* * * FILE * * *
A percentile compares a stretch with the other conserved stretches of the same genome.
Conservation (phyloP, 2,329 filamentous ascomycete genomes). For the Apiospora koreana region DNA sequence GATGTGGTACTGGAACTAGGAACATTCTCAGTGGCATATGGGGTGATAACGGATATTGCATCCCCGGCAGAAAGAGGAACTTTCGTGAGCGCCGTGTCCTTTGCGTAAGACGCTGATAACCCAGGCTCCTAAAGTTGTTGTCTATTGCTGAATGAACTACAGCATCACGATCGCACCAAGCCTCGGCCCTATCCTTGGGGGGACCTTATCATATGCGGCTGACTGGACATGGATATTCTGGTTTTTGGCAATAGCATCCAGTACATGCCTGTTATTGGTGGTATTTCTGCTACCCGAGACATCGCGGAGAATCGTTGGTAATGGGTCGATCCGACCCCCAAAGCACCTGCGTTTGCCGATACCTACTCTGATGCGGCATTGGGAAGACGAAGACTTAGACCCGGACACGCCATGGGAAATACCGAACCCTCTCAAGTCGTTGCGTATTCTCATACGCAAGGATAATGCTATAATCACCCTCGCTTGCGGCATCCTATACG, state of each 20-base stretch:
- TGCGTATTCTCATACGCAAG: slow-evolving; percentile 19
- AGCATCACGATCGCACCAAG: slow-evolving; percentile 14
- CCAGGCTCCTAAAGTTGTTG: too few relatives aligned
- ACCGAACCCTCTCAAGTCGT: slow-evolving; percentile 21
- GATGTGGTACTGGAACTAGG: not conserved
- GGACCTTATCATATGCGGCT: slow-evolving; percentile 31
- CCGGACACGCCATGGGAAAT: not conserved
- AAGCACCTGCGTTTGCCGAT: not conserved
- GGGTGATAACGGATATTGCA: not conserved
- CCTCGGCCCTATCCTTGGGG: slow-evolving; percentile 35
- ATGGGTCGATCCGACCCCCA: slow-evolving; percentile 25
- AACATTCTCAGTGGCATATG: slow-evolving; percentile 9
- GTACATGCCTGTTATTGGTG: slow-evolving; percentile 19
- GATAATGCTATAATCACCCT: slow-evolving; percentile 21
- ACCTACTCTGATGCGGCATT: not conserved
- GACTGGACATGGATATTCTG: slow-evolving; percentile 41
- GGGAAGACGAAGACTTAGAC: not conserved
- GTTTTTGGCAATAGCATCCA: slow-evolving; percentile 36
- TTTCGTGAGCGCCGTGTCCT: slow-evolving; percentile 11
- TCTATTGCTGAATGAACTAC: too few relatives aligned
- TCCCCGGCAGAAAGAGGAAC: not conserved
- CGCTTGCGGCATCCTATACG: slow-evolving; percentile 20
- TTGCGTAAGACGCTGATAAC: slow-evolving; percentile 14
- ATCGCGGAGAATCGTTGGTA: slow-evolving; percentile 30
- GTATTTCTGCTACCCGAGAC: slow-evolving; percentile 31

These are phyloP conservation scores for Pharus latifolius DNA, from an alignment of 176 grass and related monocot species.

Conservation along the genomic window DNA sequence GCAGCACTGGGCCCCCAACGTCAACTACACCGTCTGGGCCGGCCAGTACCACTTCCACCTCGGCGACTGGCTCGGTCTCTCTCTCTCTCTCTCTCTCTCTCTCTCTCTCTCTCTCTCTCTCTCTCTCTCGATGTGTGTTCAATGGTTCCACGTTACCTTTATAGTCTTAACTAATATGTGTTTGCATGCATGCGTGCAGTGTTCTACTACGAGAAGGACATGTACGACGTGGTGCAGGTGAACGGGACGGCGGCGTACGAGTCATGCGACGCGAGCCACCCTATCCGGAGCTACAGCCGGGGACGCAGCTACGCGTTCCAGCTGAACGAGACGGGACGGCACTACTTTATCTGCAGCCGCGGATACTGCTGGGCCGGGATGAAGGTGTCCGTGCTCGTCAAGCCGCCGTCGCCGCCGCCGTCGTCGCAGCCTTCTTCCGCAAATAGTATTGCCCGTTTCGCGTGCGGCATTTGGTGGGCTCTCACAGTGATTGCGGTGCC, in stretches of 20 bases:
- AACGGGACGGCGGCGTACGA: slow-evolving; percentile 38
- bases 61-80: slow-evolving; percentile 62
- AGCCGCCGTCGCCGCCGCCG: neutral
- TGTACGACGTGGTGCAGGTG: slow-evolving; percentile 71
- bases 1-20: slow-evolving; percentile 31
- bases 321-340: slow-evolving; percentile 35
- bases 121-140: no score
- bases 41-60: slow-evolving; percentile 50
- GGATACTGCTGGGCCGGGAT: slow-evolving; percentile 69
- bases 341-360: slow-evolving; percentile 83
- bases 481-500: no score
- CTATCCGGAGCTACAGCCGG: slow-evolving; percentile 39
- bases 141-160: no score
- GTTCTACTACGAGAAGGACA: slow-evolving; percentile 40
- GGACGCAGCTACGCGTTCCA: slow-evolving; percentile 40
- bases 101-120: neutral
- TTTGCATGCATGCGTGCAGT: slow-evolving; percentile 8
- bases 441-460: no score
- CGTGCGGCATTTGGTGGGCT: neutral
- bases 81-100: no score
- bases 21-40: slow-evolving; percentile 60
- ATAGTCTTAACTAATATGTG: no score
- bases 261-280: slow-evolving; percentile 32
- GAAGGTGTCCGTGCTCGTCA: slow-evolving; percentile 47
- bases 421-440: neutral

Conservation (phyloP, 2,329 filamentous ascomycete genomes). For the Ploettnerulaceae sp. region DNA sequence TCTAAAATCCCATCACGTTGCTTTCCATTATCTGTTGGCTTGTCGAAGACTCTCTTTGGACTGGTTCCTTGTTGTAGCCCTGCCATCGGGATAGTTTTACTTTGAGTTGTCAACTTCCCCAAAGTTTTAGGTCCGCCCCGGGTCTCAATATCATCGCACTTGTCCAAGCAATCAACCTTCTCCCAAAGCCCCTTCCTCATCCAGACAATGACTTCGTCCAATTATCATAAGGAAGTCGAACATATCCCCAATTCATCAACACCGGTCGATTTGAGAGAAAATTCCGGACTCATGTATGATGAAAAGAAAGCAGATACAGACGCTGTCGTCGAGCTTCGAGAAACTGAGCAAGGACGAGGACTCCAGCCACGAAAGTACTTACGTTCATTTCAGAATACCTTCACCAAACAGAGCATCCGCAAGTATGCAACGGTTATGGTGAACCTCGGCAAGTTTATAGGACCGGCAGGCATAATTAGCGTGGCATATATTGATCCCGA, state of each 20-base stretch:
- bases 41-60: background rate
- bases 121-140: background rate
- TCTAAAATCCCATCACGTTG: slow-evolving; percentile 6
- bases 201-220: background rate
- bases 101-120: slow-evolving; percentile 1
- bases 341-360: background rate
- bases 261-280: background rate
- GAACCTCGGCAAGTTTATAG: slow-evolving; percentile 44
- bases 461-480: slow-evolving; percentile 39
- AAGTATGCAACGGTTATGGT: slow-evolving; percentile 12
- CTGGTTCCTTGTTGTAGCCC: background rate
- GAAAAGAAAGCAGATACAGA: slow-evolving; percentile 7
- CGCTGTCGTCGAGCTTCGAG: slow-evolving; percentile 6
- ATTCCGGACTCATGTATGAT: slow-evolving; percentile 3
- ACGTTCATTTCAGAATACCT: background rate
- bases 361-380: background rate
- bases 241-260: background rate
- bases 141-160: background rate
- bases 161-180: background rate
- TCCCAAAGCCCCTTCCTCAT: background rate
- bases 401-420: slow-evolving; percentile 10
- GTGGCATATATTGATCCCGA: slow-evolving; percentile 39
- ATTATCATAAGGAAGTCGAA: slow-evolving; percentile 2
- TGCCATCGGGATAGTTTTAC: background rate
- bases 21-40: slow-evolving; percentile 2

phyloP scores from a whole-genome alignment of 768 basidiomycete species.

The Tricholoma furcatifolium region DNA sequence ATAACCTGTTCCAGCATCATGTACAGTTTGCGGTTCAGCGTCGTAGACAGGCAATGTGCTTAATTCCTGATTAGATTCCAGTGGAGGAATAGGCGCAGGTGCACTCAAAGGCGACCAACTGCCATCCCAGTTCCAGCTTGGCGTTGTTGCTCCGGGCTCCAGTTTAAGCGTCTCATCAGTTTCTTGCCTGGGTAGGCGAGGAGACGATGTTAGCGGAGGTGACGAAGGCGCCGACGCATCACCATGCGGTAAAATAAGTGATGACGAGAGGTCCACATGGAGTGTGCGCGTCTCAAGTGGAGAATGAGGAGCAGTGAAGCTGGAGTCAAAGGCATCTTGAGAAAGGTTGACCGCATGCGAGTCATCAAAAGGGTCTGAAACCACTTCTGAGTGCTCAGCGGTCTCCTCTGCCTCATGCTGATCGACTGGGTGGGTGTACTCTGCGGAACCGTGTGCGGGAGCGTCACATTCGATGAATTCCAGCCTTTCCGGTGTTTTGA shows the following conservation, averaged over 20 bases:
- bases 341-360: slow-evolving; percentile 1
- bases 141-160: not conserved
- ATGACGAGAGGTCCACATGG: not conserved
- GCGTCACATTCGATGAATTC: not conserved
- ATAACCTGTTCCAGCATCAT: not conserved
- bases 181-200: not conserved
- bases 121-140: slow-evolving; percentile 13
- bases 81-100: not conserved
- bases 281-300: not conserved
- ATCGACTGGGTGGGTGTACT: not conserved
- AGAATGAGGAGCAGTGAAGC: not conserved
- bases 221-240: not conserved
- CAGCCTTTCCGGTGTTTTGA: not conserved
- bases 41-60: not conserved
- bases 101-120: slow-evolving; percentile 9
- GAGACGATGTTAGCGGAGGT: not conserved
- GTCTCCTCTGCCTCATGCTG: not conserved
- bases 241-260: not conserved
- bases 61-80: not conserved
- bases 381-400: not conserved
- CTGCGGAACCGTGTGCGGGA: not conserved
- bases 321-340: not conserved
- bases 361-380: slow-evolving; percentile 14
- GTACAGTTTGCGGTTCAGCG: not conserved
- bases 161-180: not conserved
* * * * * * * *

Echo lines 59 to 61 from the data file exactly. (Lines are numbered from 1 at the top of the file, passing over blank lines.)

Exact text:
- bases 201-220: background rate
- bases 101-120: slow-evolving; percentile 1
- bases 341-360: background rate